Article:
Overconvolution

The Fall 2009 semester is almost over for me, and the time has now come for my nearly-finished-with-exams post. Thank goodness things have mostly wound down. Sometimes I feel like I am killing myself each time I forego sleep to finish a paper or study for an exam. The human brain can only handle so much tension.

By the way, is it just me, or is the internet getting slower? I used to hear the doomsayers talk about such a possibility in the past, and I assumed they were hyping yet another silly nonexistent problem. They would state that the physical infrastructure of the internet (I guess meaning wires and stuff) could not handle the rapidly increasing amount of data conveyed. They were referring to the higher number of pictures, video files, audio files, and web sites cropping up each day.

And while I certainly do not believe the government has any role in solving this problem, as some alarmists mentioned, the internet does seem to be slower. Navigating to my facebook profile, for example, sometimes takes about nine seconds. Wikipedia often seems even worse. The problem seems to oscillate over time, such that certain websites (and blogs) get really slow at some points but later run rather fast. Also, Google always seems to run quickly, faster than more complicated websites like Yahoo. Youtube used to run efficiently, but many of their videos now download incredibly slowly.

I have performed a bandwidth test and my connnection seemed fine. At least, the rate of data conveyance was fine. I think the problem may not be the rate but rather the quantity.

Like computers in general, the internet becomes increasingly complicated. The average computer today probably has maybe a 1.5 gHz processor and about 2.5 GB of RAM. Just imagine how brilliantly fast a computer could have run with those capabilities about fifteen years ago. Likewise, websites nowadays feel the need to cram more and more information and graphics per pixel. (A while back, I described part of this phenomenon somewhat jokingly.) High-speed internet used to give you high speed. Now, it just gives you mediocre speed…but lots more stuff.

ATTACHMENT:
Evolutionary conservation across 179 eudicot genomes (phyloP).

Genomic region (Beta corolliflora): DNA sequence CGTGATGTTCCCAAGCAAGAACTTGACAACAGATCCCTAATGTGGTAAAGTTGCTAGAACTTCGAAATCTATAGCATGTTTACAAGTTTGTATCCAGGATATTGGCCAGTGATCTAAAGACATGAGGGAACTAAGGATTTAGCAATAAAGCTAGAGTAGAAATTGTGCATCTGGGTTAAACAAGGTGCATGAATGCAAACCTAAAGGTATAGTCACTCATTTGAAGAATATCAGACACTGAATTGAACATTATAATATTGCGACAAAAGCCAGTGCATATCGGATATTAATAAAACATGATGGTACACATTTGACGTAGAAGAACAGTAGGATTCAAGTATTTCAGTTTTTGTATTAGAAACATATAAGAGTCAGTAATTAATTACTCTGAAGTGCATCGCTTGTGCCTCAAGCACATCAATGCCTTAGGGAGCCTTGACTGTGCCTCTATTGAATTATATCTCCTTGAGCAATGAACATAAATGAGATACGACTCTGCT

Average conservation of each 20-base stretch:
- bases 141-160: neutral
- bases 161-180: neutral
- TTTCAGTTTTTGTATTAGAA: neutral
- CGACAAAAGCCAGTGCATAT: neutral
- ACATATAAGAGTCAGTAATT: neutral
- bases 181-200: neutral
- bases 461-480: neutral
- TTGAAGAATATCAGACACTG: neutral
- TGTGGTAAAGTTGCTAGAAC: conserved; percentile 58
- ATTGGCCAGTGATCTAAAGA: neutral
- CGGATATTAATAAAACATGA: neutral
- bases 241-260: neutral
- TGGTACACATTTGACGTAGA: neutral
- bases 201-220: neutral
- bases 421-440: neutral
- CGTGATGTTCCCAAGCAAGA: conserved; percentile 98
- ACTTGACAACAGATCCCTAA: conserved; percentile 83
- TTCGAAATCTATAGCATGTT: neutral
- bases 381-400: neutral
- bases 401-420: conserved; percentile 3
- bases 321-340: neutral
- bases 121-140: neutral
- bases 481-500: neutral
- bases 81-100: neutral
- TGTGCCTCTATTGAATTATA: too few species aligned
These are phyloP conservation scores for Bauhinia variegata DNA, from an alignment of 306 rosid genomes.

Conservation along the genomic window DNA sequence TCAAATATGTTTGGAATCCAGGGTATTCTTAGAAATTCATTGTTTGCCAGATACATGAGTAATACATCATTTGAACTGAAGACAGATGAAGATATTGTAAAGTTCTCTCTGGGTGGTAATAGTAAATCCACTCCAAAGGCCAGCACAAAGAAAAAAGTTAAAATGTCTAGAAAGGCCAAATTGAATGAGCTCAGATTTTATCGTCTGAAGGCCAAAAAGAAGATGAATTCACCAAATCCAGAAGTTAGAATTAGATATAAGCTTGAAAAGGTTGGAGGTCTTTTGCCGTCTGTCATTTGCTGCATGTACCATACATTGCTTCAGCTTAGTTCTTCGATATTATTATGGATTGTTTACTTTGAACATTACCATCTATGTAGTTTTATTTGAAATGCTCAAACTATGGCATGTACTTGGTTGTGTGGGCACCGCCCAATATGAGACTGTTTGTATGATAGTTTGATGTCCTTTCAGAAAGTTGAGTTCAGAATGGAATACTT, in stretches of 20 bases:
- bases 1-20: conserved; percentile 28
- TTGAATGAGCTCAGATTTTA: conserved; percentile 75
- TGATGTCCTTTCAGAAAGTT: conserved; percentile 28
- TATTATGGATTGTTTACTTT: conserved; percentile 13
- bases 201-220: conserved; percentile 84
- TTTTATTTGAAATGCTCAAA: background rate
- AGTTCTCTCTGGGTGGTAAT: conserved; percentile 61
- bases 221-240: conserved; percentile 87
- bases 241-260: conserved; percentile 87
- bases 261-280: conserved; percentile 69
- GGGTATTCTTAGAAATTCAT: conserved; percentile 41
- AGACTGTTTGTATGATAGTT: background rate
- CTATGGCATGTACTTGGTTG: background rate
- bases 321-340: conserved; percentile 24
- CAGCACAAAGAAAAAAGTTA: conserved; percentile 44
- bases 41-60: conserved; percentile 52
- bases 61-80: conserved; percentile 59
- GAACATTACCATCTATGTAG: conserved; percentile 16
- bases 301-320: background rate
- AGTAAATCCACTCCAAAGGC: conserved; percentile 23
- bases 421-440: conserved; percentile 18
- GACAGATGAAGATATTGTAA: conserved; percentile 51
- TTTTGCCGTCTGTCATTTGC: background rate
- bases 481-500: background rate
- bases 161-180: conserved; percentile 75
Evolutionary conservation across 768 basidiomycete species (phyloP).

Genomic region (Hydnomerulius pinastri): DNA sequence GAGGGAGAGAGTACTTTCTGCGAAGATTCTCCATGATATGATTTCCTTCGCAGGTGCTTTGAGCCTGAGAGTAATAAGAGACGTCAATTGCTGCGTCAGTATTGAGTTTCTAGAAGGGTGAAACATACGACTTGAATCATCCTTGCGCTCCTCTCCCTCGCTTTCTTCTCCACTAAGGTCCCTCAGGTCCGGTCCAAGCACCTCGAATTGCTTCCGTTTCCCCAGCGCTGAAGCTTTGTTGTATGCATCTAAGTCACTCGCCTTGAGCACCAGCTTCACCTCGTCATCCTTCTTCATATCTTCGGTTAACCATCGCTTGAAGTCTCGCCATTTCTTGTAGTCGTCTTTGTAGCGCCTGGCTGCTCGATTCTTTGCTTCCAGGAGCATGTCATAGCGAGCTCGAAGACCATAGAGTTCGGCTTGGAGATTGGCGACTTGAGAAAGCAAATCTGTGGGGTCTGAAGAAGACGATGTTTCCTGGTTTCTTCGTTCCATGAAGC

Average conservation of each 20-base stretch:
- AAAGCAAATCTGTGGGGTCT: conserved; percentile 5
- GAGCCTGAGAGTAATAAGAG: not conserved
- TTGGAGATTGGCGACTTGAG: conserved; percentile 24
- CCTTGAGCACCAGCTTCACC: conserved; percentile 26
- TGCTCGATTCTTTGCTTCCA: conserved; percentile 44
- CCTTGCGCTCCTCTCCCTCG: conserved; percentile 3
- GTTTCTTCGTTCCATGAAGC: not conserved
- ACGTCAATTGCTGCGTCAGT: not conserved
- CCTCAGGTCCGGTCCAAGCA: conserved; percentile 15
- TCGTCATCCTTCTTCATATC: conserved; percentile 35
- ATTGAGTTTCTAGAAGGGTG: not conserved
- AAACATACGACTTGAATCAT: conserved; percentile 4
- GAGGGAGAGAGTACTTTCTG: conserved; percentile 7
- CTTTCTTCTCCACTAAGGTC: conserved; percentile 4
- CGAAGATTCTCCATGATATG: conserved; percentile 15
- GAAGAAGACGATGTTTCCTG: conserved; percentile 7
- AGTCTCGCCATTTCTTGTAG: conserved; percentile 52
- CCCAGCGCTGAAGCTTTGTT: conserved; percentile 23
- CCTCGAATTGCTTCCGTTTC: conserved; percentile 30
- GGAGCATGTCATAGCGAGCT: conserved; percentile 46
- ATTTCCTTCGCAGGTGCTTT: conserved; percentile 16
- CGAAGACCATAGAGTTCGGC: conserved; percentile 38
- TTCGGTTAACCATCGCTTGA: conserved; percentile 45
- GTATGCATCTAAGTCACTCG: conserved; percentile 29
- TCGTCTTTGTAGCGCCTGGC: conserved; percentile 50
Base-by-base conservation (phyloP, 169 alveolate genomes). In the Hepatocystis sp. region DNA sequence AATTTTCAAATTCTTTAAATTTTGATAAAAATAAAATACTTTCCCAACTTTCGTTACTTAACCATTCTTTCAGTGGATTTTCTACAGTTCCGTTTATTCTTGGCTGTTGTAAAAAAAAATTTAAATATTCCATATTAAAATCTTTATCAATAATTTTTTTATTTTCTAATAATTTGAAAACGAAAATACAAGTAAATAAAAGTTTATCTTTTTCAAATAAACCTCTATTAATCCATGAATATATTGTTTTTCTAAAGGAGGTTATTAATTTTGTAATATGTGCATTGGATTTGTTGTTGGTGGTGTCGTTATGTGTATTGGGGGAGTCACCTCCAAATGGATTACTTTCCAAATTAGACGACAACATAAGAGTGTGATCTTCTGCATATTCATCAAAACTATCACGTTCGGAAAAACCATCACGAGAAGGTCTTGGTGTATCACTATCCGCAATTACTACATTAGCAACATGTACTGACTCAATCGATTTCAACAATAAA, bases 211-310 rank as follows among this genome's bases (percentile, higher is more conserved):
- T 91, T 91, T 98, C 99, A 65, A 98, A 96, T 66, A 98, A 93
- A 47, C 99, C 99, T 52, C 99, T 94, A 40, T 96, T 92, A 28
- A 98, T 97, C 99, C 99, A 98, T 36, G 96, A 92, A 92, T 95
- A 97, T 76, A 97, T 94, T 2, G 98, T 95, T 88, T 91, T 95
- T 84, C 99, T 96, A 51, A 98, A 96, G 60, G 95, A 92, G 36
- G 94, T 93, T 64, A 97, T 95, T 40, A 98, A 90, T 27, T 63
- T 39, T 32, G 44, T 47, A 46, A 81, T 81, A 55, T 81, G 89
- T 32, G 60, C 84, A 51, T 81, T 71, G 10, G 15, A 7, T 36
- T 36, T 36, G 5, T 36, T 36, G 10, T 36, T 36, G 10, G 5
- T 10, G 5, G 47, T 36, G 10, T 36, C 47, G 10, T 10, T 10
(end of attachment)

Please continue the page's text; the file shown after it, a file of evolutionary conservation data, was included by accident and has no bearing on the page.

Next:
It seems like this overcomplication represents an overall human tendency. Even when life is essentially good the way it is, people fail to utilize technological improvements merely to enhance basic comfort (i.e., speed), but would instead rather make everything exotic and overly complex. For example, people who obtain money frequently feel the need to adopt expensive new habits that ultimately make their lives even more stressful. (And do not even get me started on the convolution — rather than enhanced precision — of government!) Regarding computers, society certainly gets what it asks for in the end. But in my mind, society is asking for some of the wrong things.

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